Genetic Information: Ethics, Privacy, and Security Issues
Genetic Information: Ethics, Privacy, and Security Issues
█ CONSTANCE K. STEIN
Genetic information refers to all of the known genetic data for all organisms, but it can also refer to the genetic make–up of one individual or one family. Initially, genetics was highly statistical and relied on the expression of particular characters in various family members to determine a pattern of inheritance and estimate risks of recurrence. However, the field has become much more complicated with the accumulation of data on over 10,000 genes that have been associated with human disease or phenotypic variation. It is now possible to identify individuals using genetic markers (DNA fingerprinting) and to predict with relative confidence that certain persons will have particular genetic diseases or features while others will be disease free. The data collected have improved diagnosis and treatment of some diseases, but this has also led to a series of ethical, privacy and security issues including concerns about what types of genetic testing are necessary, who should have access to the information after the testing is complete, and how that information should be used.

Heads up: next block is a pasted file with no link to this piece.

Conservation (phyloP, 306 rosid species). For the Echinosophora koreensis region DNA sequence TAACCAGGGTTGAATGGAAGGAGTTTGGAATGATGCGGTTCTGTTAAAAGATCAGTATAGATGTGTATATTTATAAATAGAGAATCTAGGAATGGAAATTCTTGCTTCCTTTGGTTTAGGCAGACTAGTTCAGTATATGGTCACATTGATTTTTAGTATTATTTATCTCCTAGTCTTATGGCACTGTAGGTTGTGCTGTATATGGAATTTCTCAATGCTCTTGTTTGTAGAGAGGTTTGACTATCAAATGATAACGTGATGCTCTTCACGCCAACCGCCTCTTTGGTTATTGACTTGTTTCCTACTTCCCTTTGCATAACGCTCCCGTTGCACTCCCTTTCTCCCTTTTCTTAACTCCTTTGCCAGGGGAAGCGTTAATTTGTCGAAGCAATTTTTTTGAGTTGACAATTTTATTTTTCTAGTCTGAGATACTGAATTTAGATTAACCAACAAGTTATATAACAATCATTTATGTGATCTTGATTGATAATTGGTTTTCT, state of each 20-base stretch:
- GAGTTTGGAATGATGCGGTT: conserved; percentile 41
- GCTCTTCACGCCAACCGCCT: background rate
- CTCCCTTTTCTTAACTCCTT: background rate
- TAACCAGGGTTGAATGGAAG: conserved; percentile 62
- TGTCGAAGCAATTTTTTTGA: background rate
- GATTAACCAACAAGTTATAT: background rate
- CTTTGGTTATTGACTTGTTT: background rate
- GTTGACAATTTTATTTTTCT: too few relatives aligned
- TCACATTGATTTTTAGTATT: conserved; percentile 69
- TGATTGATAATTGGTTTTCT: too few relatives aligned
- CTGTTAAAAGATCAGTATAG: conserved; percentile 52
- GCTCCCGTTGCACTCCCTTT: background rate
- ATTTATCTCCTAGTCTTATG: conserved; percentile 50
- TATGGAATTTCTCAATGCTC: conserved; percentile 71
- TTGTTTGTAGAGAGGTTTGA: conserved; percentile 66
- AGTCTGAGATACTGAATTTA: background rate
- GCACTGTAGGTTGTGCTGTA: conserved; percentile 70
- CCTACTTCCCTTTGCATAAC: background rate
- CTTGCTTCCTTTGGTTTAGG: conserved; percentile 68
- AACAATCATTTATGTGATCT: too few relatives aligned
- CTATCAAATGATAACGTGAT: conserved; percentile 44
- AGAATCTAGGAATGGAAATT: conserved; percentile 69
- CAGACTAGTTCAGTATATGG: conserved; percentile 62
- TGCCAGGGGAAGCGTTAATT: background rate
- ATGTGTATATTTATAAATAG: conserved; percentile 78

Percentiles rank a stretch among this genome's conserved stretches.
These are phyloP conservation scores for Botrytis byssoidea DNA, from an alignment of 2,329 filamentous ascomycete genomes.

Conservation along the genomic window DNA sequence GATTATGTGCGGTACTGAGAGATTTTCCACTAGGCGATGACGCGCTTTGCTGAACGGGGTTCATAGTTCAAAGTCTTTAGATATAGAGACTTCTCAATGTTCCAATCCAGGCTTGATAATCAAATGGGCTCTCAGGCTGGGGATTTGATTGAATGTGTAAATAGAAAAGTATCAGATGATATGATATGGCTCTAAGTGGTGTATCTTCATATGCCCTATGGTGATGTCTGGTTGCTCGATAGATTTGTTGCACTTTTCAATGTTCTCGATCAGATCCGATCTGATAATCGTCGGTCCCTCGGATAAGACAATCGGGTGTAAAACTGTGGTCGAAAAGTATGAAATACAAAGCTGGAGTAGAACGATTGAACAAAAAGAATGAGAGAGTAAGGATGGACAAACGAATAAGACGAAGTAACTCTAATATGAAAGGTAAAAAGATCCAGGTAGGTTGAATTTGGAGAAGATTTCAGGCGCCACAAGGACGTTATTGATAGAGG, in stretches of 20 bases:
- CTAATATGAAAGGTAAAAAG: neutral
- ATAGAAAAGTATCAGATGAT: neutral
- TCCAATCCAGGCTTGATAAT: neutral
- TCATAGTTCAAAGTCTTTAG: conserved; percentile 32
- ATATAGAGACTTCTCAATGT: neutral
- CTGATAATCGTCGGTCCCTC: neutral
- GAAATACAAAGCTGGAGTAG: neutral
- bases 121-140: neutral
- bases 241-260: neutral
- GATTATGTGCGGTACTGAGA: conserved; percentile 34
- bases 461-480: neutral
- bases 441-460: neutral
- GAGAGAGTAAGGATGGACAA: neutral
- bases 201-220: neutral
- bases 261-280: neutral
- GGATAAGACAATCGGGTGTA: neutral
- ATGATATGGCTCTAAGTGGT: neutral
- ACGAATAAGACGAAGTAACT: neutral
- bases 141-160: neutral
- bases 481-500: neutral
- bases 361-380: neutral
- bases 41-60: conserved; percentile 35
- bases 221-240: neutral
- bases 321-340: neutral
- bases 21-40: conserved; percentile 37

One of the great benefits of genetics has been the ability to uniquely identify individuals. In criminal cases, it is now possible to examine a crime scene specimen and directly connect it to a suspect. Molecular genetic technologies have also proven useful in the identification of human remains from plane crashes, the World Trade Center disaster, and a set of bones from the Tomb of the Unknown Soldier. Genetic identification has proven so robust that the United States Armed Forces now routinely maintains genetic profiles on all service personnel to facilitate identification. In addition, some metropolitan police units are offering DNA identity testing for children if the parents wish to have profiles of their children placed in a database in case of a future tragedy.
Whenever such genetic information is collected and stored, the issue of security becomes paramount. Databases must be very secure, and only authorized individuals should access the data, and then only with subject consent and when it's absolutely necessary. Password protection, restricted access, and encryption of data may be employed to assure confidentiality. It is also possible to set up a coding system whereby an individual's name is assigned a code, and the genetic results are only linked to the code number. The code and the key list must then be filed in separate secure locations.